This briefing paper reviews the OECD’s March 2014 consultation to address the tax challenges of the digital economy.
The debate which led to the Organisation for Economic Co-operation and Development’s (OECD’s) base erosion and profit shifting (BEPS) project work was kicked off by a letter to the Financial Times (FT) by the UK, German and French finance ministers. The three Ministers promised to take the lead in bringing the global tax rules into the twenty-first century for companies and tax jurisdictions, working through the OECD to achieve this.
As highlighted in a responding letter in the FT by ACCA, it was not clear that the proposals would lead to more than merely a shuffling of the deckchairs among the highly developed economies. Achieving real change will be elusive if no advanced economy is willing to give up a part of their tax take to one of the BRICs or any other less developed country.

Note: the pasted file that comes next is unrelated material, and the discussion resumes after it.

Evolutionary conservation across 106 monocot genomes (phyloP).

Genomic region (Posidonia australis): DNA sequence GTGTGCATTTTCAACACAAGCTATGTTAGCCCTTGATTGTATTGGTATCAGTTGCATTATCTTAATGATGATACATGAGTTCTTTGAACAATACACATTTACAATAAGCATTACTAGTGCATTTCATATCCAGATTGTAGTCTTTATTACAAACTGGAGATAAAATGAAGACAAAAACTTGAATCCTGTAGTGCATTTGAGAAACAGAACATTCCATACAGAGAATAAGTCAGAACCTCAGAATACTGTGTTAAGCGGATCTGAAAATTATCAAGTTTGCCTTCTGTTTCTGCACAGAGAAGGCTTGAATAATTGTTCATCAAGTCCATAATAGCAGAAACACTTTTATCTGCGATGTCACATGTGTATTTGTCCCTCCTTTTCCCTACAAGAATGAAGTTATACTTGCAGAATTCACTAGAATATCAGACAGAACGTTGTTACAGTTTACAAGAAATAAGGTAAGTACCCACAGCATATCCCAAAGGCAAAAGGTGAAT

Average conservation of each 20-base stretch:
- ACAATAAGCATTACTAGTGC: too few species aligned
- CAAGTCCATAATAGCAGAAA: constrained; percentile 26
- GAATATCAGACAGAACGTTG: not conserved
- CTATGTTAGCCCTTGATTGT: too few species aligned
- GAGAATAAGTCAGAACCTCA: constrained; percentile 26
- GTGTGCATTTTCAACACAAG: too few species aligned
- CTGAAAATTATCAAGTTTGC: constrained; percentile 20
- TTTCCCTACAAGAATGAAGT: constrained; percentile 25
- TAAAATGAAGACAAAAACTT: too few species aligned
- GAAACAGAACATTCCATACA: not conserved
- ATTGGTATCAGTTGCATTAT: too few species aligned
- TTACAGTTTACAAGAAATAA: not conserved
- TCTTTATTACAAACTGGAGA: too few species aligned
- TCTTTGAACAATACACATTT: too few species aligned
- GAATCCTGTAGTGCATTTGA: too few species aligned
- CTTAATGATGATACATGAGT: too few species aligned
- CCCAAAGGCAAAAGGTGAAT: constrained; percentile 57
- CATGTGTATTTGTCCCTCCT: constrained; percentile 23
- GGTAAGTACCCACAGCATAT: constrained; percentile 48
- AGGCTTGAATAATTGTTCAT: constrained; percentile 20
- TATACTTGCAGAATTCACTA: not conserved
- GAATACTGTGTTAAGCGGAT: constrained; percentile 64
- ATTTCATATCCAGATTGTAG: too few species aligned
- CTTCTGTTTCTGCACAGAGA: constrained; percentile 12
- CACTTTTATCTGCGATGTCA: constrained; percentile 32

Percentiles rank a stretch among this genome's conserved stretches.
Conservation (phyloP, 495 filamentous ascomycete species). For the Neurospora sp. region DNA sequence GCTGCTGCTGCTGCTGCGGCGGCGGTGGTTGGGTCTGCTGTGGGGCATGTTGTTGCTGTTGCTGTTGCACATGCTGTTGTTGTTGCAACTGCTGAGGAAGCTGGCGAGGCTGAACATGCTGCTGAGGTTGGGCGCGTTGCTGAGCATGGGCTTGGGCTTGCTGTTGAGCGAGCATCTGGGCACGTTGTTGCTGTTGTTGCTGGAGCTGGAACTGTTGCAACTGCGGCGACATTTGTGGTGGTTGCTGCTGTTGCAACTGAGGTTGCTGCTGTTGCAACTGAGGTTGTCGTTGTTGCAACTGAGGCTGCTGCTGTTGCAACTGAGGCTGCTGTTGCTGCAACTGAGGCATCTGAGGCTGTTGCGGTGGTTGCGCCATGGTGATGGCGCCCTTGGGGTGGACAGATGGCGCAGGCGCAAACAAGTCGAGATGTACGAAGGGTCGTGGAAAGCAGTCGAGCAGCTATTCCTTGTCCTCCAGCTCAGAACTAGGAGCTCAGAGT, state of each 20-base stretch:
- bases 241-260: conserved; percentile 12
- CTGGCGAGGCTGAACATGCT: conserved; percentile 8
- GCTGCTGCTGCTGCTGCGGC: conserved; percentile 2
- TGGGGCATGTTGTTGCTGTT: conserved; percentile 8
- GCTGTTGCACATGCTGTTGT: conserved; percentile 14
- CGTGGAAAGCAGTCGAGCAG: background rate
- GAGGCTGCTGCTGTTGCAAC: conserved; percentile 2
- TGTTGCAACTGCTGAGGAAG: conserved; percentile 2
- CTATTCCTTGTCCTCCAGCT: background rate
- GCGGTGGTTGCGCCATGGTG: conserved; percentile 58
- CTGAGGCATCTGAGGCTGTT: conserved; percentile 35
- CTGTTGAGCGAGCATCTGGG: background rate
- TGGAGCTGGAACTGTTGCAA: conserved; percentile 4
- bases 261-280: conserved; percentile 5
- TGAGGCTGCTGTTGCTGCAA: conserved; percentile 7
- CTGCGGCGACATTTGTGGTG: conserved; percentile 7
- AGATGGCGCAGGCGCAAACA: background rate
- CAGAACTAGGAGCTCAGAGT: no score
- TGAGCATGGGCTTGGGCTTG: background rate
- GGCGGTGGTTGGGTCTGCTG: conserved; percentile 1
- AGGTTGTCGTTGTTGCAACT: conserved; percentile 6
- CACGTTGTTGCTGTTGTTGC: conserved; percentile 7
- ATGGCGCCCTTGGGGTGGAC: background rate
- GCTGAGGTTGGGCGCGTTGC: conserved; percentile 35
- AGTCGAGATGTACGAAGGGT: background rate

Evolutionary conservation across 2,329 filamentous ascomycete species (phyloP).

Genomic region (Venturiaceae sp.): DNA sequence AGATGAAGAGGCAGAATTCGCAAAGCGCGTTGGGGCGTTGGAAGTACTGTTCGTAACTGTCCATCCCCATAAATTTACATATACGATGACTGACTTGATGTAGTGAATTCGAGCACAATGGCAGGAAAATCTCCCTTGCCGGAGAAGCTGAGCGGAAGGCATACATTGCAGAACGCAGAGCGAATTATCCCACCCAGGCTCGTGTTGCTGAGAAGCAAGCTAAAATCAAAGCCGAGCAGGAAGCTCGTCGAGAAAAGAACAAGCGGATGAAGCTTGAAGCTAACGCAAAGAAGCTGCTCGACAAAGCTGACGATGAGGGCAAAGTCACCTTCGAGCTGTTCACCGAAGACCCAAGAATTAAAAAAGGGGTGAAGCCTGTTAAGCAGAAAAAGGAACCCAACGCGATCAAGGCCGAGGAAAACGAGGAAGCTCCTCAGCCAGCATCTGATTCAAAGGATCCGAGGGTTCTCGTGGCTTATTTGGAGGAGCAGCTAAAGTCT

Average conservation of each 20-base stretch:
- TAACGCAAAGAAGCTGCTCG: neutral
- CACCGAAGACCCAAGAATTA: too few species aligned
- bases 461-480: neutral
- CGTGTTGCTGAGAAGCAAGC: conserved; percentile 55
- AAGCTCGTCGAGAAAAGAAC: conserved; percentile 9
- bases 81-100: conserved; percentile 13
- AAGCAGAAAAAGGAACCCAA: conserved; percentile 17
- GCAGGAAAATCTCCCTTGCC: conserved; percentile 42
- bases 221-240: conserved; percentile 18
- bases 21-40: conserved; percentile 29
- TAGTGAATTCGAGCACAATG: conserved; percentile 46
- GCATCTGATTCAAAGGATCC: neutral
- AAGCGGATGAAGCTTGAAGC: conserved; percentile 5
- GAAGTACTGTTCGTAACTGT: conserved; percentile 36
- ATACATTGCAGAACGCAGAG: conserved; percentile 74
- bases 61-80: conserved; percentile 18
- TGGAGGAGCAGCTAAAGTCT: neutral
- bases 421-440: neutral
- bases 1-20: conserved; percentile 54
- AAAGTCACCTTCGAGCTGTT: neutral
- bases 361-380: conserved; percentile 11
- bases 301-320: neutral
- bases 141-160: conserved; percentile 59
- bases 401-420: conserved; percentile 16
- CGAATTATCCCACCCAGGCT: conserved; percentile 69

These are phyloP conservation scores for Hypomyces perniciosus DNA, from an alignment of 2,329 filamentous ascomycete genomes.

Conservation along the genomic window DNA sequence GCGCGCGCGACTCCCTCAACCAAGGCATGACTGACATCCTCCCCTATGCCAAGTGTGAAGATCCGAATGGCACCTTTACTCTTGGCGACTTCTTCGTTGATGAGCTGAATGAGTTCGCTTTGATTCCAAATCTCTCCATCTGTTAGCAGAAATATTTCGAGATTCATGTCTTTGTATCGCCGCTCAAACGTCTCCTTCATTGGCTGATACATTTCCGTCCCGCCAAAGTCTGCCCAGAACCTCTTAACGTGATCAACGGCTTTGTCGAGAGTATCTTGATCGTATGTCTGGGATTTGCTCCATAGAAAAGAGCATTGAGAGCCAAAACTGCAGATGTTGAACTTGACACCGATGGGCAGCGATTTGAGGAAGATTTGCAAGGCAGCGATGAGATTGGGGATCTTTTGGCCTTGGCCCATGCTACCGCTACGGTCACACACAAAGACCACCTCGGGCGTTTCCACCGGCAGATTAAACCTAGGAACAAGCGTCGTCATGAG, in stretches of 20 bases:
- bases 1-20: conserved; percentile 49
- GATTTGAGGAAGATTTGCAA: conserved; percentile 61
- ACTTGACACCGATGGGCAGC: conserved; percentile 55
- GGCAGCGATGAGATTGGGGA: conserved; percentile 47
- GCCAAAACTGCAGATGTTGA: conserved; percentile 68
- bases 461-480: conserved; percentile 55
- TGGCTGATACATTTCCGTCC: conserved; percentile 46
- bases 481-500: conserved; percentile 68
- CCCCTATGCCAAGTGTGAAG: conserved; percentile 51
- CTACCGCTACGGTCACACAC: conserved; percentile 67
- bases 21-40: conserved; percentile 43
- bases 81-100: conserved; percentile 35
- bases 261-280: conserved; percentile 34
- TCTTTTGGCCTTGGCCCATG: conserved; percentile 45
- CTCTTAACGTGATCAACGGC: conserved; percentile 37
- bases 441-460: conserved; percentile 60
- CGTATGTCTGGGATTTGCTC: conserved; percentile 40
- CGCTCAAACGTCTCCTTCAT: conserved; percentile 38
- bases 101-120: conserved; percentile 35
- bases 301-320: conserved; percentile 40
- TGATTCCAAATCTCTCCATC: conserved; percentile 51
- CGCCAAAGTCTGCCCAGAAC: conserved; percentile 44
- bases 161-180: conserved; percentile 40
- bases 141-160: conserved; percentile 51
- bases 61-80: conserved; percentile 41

Nevertheless, the OECD accepted the gauntlet and took forward the work programme, which it published in the middle of 2013. In its 15-point plan. The time lines for achieving finalisation of each work stream is extremely tight. The first deadlines are for September this year followed by successive deadlines finishing at the end of 2015 and final implementation for all measures in 2016.
One suspects the clock might be stopped in 2015 to allow more time for the action points to be finalised.